Living Like Abraham
“That kind of sounds like Abraham.” I smiled at the thought. My friend had made a point that I’d never thought of before.
In 2010, I heard God say that my wife and I were supposed to go to Germany. We were excited! We set our hearts on this calling as we continued to serve faithfully in our local church as ministry leaders. Then God opened up an opportunity almost 5 years later and we happily took it.
And here I found myself in conversation with a new friend at our new church, telling him some of our story. That’s when he made his comment and I immediately thought this was an idea that needed to be shared.
I’m not the only one on this kind of journey. So many of you are on the same journey!
So, what does this journey look like? And what can we learn from Abraham about listening for and obeying God? Fortunately, a lot!
Abraham listened for God, moved when God told him to move, and stopped when God told him to stop.
Genesis 12:1-5 and Genesis 13:14-18 are two quick examples of Abraham hearing God and immediately (as far as we can tell from the text) responding to what he has heard.
I think we’ve all been in a similar situation. We hear or feel God nudge us in one direction and then we are faced with a decision: obey or disobey. Abraham’s command was huge: take up everything you have and move to a place where God would eventually show him! Our commands are usually a little simpler: pay for the ladies’ groceries ahead of you in line, pray for that person who looks downcast, don’t speak even when you feel you feel you have to.
Whatever the command ends up being, rejoice in the fact that you heard it! Then set yourself to obey the way Abraham obeyed.
Abraham Wasn’t Alone
Abraham’s story takes place right after the story of the tower of Babel in Genesis 11. God finds Abraham, a faithful man among a pagan world, and uses him to start a nation. But he wasn’t alone. Genesis 14:18-20 tells us that there was a priest in Salem. This indicates that there were other believers in God. So Abraham sought wisdom from this priest of the Most High God, Melchizedek, and even gave an offering to God through him.
What does this tell us? It tells us that we aren’t alone.
We see another great example of this in 1 Kings 19:14-18. Elijah the prophet has just shown that the prophets of Baal are false in 1 Kings 18 and then he flees to the desert shortly after, afraid that he is the only one left in Israel who hasn’t bowed down to Baal. God, however, shows him that he’s not alone.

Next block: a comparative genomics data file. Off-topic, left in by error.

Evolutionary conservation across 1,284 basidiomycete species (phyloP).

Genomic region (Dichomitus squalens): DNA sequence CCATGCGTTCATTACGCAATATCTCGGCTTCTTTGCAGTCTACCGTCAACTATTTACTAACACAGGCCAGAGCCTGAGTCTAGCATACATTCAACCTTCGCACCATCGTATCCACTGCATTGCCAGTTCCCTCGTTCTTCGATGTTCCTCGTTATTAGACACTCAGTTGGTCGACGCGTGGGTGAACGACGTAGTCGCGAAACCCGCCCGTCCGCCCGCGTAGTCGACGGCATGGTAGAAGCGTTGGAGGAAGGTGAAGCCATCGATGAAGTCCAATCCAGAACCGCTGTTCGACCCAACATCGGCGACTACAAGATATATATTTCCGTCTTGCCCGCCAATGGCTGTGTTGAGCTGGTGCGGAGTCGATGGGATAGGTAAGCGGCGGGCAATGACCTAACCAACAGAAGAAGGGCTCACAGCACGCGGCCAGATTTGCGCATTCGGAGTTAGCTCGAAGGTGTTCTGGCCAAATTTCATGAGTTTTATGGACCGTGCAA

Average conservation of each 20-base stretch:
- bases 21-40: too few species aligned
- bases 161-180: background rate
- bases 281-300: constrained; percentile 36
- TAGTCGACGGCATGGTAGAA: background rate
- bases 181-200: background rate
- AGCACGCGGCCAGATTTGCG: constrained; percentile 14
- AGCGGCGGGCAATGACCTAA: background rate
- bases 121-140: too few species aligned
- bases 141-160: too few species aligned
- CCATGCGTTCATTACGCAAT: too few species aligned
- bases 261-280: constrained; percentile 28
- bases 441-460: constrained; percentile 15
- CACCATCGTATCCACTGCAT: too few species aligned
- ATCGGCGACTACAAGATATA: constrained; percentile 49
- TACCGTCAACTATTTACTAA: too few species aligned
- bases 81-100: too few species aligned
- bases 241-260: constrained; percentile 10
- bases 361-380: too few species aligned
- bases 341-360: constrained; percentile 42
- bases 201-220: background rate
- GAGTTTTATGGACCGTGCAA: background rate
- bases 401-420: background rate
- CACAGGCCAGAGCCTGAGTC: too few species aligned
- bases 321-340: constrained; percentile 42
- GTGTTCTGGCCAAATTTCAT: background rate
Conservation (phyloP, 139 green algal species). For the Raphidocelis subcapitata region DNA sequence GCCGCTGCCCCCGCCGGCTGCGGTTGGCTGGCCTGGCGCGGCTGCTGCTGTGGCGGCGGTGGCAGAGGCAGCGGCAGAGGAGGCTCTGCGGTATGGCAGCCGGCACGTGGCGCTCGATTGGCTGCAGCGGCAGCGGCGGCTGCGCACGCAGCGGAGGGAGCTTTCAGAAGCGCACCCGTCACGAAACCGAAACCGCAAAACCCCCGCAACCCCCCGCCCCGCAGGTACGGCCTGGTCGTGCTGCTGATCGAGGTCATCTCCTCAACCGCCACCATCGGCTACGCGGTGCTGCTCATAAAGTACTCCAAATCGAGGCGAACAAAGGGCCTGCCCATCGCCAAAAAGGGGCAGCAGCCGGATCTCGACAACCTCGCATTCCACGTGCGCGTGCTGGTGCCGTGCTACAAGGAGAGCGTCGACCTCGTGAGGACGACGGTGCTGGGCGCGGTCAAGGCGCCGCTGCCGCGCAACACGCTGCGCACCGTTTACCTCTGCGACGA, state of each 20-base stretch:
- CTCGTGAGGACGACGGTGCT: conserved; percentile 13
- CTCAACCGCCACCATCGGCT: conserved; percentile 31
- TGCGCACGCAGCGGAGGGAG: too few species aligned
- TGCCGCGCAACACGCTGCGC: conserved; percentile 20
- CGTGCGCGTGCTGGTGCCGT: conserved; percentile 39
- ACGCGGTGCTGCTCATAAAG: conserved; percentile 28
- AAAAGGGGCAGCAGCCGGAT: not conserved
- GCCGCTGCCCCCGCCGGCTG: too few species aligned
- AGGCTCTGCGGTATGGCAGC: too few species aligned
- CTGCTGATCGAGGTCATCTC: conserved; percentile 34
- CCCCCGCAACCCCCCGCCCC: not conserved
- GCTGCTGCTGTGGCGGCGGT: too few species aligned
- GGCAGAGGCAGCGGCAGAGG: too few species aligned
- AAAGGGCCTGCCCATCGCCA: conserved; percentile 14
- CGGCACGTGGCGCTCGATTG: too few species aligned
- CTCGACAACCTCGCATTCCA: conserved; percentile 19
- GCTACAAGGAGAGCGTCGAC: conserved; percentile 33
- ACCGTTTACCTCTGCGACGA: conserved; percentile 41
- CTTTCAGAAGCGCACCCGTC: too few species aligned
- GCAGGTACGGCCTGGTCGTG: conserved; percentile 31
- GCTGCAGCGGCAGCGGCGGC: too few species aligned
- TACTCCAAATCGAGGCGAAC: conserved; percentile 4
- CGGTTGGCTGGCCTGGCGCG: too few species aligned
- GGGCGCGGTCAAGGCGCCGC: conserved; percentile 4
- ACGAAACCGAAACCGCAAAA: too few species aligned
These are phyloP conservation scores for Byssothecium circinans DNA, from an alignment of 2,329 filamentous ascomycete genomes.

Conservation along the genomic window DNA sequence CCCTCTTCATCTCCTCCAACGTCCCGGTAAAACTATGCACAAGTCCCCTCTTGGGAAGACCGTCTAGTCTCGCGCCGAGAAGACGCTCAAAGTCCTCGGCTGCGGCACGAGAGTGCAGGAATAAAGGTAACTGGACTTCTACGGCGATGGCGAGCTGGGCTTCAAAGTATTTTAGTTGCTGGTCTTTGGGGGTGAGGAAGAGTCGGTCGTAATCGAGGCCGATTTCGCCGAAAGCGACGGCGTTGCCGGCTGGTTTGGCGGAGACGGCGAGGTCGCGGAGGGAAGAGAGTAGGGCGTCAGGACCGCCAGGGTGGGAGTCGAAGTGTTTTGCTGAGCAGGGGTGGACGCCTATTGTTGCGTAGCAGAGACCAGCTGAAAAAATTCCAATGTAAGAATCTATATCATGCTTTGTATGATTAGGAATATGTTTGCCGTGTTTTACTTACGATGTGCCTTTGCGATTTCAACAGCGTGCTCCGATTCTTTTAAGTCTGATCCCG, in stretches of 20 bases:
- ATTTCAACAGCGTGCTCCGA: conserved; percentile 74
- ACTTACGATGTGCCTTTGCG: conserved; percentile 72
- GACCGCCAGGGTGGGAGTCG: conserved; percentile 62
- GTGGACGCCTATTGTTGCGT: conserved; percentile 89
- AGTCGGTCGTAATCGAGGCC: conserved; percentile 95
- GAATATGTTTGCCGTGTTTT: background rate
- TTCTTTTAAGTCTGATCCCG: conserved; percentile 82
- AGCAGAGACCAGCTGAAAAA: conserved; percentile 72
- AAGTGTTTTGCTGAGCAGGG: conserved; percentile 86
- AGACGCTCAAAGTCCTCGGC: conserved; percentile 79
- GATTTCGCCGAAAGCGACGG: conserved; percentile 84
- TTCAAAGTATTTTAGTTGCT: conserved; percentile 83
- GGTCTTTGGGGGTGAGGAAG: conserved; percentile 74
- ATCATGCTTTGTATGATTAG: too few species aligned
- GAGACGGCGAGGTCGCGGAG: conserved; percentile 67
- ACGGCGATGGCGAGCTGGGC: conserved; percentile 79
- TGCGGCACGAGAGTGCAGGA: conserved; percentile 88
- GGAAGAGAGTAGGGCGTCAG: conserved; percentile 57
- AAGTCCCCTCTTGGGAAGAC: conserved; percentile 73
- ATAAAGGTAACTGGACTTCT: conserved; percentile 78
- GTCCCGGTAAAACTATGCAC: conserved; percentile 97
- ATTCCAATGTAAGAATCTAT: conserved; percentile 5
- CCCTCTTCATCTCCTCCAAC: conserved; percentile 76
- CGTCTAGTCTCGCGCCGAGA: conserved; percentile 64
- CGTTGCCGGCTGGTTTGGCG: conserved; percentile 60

When God speaks to us, we are not alone. We are surrounded by our brothers and sisters in Christ. He speaks to us all, asking us all to obey Him.
Abraham Wasn’t Perfect
Abraham made mistakes along the way. His journey was full of setbacks. We see fear in Abraham when he flees to Egypt in Genesis 12:10-20. We see impatience in Abraham when he decides to agree with his wife and use her servant to have the son that he knows God has promised him in Genesis 16:4-5.
Sometimes we look at the people in the Bible and think that they are perfect and that there’s no way we could ever be used by God like them. This is simply not true! Almost all of the people from the Bible were flawed in some way and God used them despite of (and sometimes because of) their faults.
When God asks you to do something and try to do it your own way, disobey completely, or fail at something else while obeying, don’t think that you are disqualified. God knew what He was getting into when He picked you!
Abraham believed in the promise of God.Romans 4:3 shows us that this belief was credited to him as righteousness. This is a concept that I don’t fully understand but it’s simply amazing that a man with recorded failures before God is called righteous, even before the blood of Christ was shed on the Cross!
Abraham not only believed, he also waited on the promises of God (though not perfectly all the time). Genesis 15:4-6 recounts the promise of God to Abraham and we see Abraham respond in faith, believing the words of God. Over a period of approximately 25 years, Abraham waited for this promise to begin to be fulfilled.
What God asks us to do or promises to do in our lives isn’t always immediate. Take courage from the story of Abraham. Believe what God says to you. Wait in faith as you continue to serve Him. You may make mistakes and you may feel like you’re swimming against the current but know that you’re not alone. The Church, the body of Christ, is with you!